Wouldn't it be nice if folks who wanted to form a Florida corporation to do good (it could happen) and turn a profit were able to incorporate without worrying about being sued for putting the good ahead of the profit?
This revolutionary idea is contained in a bill that passed both houses of the Florida Legislature (unanimously!) in the session that just ended, a bill whose chief originator was Sen. Jeff Clemens and whose House sponsor was Rep. Patrick Rooney Jr., both of Palm Beach County. The law creates two near-identical kinds of entities: benefit corporations and social purpose corporations.
Clemens has been pushing the idea for some time now and -- like a few other Democratic Party ideas for Florida: in-state tuition for immigrant kids, medical marijuana -- enough Republicans finally saw the light (or the polls) that the Legislature acted on it. "It's a better model," Clemens told New Times. "Enrich the bottom line but enrich the community too."
Traditionally, for-profit corporations in Florida and elsewhere have been bound by law to place profit first and foremost and were vulnerable to shareholder lawsuits if they failed to do otherwise. In 1970, libertarian economics guru Milton Friedman argued that to sacrifice shekels for the common good was "pure and unadulterated socialism."
Times have changed, though, and social purpose corporation laws have been enacted in 17 states since 2010, chiefly in the Northeast and on the Pacific Coast. The trend is in tune with cultural shifts that -- however superficial they may be -- are most pronounced in the high-tech community, home to a certain amount of New Age thinking. ("Don't Be Evil," proclaims Google's motto.)
"Three states had enacted this sort of law when I first introduced it," Clemens said. "In addition to everything else, we need to be equipped to compete."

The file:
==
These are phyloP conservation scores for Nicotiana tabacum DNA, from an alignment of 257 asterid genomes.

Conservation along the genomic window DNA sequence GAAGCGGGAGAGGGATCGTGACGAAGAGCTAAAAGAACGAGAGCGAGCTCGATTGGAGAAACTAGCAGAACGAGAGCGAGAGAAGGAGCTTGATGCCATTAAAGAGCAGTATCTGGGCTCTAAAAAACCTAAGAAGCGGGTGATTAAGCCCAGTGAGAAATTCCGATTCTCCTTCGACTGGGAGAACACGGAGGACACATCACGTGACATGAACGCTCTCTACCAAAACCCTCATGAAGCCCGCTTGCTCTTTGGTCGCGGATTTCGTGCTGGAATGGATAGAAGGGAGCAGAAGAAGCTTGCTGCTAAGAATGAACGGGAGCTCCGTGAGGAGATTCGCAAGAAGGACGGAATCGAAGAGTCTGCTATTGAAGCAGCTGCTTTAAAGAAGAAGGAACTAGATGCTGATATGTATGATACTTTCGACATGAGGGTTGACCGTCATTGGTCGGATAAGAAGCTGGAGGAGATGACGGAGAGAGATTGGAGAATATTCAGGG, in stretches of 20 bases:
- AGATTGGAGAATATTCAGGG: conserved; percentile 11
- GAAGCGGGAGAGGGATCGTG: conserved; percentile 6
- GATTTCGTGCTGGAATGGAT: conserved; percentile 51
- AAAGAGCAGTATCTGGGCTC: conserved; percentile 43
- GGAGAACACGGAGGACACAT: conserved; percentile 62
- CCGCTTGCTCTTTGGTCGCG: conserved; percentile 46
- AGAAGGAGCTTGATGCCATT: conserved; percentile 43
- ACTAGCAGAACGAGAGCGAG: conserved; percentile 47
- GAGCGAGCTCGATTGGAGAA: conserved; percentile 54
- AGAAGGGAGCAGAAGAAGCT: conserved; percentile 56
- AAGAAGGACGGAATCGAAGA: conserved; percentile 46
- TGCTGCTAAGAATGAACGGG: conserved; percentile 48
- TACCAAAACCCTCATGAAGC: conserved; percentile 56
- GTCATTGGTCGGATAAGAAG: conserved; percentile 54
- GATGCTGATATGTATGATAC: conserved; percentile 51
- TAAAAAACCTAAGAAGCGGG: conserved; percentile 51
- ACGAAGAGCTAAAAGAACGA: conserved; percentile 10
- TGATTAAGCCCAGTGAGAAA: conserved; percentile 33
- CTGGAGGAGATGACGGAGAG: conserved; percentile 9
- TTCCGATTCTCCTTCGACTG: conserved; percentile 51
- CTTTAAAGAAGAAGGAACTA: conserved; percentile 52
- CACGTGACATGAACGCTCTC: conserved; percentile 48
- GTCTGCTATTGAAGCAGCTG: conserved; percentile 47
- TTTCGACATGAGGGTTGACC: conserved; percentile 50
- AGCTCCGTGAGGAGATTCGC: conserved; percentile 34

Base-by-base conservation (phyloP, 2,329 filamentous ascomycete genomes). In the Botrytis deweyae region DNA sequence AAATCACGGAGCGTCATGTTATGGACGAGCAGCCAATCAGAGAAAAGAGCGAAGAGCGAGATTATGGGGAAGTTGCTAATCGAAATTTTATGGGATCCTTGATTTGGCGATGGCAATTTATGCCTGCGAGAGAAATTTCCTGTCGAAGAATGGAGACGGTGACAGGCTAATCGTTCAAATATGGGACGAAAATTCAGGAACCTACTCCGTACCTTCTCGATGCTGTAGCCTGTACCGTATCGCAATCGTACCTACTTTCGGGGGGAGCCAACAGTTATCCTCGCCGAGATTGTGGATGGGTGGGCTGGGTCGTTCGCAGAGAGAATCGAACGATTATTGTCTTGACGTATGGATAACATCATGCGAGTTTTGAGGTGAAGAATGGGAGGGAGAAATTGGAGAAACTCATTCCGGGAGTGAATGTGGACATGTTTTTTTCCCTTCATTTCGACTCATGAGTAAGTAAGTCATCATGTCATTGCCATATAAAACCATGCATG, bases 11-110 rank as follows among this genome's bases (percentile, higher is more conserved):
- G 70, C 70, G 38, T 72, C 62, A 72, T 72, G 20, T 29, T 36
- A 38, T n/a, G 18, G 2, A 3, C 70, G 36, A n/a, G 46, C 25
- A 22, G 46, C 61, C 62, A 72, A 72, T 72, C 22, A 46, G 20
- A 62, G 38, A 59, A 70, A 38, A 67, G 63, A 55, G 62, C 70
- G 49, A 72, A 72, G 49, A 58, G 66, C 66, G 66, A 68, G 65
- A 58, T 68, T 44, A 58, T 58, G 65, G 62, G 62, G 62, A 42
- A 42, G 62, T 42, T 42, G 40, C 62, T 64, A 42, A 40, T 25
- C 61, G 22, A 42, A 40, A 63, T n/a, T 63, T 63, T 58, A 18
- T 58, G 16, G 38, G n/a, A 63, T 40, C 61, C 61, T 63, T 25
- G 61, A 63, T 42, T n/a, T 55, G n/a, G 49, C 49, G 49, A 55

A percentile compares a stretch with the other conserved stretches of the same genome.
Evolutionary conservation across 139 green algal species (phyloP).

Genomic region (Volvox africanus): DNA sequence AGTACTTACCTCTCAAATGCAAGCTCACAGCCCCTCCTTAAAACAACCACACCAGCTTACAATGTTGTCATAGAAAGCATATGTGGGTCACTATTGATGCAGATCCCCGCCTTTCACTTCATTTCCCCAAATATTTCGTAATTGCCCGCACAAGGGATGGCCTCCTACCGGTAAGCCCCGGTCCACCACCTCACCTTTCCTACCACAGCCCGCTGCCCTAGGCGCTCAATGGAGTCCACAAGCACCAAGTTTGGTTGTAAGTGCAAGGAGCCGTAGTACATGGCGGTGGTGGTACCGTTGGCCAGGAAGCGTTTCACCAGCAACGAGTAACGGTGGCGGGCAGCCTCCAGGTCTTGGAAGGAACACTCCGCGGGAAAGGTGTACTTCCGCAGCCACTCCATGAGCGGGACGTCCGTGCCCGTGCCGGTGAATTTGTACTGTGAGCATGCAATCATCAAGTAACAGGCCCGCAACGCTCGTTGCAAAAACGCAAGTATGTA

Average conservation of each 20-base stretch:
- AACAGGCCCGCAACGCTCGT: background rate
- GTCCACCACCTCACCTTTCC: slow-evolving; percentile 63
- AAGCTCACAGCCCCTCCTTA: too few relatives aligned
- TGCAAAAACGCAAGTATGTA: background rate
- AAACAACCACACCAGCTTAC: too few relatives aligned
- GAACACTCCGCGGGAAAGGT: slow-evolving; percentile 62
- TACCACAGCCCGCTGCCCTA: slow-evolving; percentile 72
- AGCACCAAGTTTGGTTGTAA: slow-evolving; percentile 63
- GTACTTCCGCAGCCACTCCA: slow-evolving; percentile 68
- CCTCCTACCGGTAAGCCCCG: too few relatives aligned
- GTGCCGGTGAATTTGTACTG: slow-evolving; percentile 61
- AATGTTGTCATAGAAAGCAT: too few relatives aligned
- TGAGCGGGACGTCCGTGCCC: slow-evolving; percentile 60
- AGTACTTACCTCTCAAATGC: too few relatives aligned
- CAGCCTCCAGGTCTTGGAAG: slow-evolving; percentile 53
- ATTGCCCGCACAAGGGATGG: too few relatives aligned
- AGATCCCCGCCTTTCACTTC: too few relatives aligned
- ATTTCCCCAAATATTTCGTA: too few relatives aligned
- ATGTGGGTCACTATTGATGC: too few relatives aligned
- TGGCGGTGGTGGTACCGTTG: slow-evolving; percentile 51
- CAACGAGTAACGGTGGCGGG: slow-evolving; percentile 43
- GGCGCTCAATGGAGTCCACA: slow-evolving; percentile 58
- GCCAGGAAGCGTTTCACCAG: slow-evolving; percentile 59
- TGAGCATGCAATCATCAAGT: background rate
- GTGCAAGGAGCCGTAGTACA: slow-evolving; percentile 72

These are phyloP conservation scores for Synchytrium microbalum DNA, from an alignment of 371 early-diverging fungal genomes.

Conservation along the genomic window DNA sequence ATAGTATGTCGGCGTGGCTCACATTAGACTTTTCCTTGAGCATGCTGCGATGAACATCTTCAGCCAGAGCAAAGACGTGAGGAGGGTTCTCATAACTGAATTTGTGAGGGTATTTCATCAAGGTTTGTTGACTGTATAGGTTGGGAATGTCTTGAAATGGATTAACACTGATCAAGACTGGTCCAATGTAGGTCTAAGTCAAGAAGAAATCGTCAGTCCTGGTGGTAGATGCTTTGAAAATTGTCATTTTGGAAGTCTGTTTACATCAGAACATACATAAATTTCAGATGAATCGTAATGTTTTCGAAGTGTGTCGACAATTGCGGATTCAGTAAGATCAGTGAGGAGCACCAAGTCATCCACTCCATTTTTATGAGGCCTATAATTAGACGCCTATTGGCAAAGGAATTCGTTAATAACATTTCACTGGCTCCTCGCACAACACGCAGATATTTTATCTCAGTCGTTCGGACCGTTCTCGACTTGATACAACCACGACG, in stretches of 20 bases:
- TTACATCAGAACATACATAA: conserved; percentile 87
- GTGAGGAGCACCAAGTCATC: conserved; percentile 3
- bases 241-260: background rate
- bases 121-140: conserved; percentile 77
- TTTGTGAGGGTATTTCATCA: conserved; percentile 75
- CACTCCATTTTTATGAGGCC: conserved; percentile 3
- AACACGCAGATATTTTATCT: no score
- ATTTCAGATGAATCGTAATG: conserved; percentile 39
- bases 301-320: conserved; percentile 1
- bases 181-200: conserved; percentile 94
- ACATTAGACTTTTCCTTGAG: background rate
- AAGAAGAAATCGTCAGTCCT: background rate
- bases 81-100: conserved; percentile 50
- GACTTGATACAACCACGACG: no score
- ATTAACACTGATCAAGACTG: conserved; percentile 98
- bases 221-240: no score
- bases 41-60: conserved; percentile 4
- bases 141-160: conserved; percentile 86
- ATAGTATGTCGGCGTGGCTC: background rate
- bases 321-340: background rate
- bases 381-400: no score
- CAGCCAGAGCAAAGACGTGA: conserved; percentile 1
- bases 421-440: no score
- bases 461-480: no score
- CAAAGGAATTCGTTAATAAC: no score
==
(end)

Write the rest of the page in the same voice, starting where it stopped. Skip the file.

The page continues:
The legislation defines "public benefit" as:
a positive effect, or the minimization of negative effects, taken as a whole, on the environment or on one or more categories of persons or entities, other than shareholders in their capacity as shareholders, of an artistic, charitable, economic, educational, cultural, literary, religious, social, ecological, or scientific nature, from the business and operations of a social purpose
Providing low-income or underserved individuals or communities with beneficial products or services. Promoting economic opportunity for individuals or communities beyond the creation of jobs in the normal course of business. Protecting or restoring the environment. Improving human health. Promoting the arts, sciences, or advancement of knowledge.
The law includes measures to hold the new-style corporations to account, including enhanced transparency and third-part verification. No special tax exemptions are involved, so there is no fiscal impact.
In Washington state, where social purpose corporations law was passed two years ago, 89 such corporations are now in business, including Get Your Shit Together, a "life and death planning" firm; Starvation Alley Farms, "supporting farmer livelihood and sustainable growing;" and Jefferson County Cannabis (need you ask?).
The new law still needs Rick Scott's signature, but Clemens said that appears to be a sure thing. "This is the first measure I've ever proposed that had the support of both Associated Industries and the Chamber of Commerce," he said.
Clemens doesn't expect "a flood" of new businesses to spring up under the law. "It represents a slow change in our view of the purpose of a corporation," he said. "We need to get away from the idea that it's just about the money."
Fire Ant -- an invasive species, tinged bright red, with an annoying, sometimes-fatal sting -- covers South Florida news and culture. Got feedback or a tip? Contact Fire.Ant@BrowardPalmBeach.com.
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